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The just over $1.2 billion announced for West Virginia Monday comes from the Infrastructure Investment and Jobs Act. Both of West Virginia’s U.S. senators, Democrat Joe Manchin and Republican Shelley Moore Capito, announced the $1,210,800,969.85 in federal funding to the Mountain State through the Broadband Equity, Access and Deployment (BEAD) program.
The funding was allocated based on the Federal Communications Commission’s (FCC) broadband coverage maps. New maps out this past May show that West Virginia has the least connectivity of any state in the country after Alaska.
In a Zoom press conference, Manchin and U.S. Commerce Secretary Gina Raimondo said new mapping uncovered more than 86,000 underserved or unserved West Virginia state locations – including 300,000 households.
Manchin compared this broadband development era to hearing his grandparents talk about the rural electrification of West Virginia back in the 1930s.
“Maybe 10 or 15 percent of West Virginia have electricity, because we’re so rural,” Manchin said. “With that rural electrification, it changed people’s lives, it really did. The same thing is going to happen with this.”
Raimondo said the funding will help overcome all topographic obstacles.
The reason that hasn’t happened is because it’s very expensive to lay the fiber in a rural area, or in a mountainous area,” she said. “The internet providers haven’t done it because it doesn’t make economic sense for them.”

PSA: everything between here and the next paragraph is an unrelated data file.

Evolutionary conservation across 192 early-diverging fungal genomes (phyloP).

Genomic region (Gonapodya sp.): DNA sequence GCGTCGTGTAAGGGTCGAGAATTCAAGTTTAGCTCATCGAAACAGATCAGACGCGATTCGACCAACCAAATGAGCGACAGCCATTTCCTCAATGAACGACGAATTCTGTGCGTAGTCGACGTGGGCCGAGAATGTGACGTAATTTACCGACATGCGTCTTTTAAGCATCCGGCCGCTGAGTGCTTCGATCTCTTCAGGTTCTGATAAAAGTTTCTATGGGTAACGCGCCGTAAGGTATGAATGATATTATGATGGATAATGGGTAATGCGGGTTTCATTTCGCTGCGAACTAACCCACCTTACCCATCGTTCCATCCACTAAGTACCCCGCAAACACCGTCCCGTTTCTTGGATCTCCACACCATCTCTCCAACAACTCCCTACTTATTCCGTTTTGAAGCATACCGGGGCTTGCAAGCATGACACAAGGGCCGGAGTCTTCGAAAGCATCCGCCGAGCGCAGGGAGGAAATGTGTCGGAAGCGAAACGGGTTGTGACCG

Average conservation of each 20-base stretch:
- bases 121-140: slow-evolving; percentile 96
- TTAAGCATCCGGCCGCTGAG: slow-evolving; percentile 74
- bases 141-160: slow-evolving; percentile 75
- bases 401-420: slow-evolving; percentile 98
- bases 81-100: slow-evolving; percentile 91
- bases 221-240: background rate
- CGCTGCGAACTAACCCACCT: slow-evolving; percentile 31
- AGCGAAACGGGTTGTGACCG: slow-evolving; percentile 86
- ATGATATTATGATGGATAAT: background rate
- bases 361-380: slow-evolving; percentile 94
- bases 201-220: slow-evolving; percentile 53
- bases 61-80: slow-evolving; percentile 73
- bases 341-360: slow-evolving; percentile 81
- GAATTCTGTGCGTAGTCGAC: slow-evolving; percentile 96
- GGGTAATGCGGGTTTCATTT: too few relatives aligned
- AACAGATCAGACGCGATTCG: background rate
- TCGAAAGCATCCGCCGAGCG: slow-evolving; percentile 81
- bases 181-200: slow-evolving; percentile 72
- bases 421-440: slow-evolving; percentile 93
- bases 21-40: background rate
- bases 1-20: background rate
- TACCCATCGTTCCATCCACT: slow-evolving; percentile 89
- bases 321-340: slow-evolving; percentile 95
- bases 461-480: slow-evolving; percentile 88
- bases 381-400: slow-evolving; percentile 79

Raimondo said federal measures will ensure every home has access to affordable, high speed internet.
“This is plenty of money to get to everyone,” Raimondo said. “We mean the small farm or family at the end of the long road in rural West Virginia, because we’re going to subsidize the companies to make that infrastructure investment. Then we’re going to hold them accountable to provide the internet at a price that, that family can afford.”
Raimondo said the money won’t go out until the state is able to show how they’re going to implement the BEAD program. Manchin said his staff and state offices, working with internet providers, have been coordinating the coverage plan.
“We’ve been looking at our underserved areas for what, seven, eight years, so we pretty much know where they are,” Manchin said. “We’ve been in contact for quite some time with the State Economic Development Department and all the different development offices around the state, trying to make sure they have a plan. We’re pretty far down the road, I think.”
An announcement from the Biden administration Monday detailed that every U.S. state, territory and protectorate received a share of more than $42 billion to improve broadband connectivity.
Neighboring Ohio, for example, will receive $793,688,107.63 to deploy affordable, reliable high-speed internet service. More than 183,700 homes and small businesses in Ohio lack access to a high-speed Internet connection.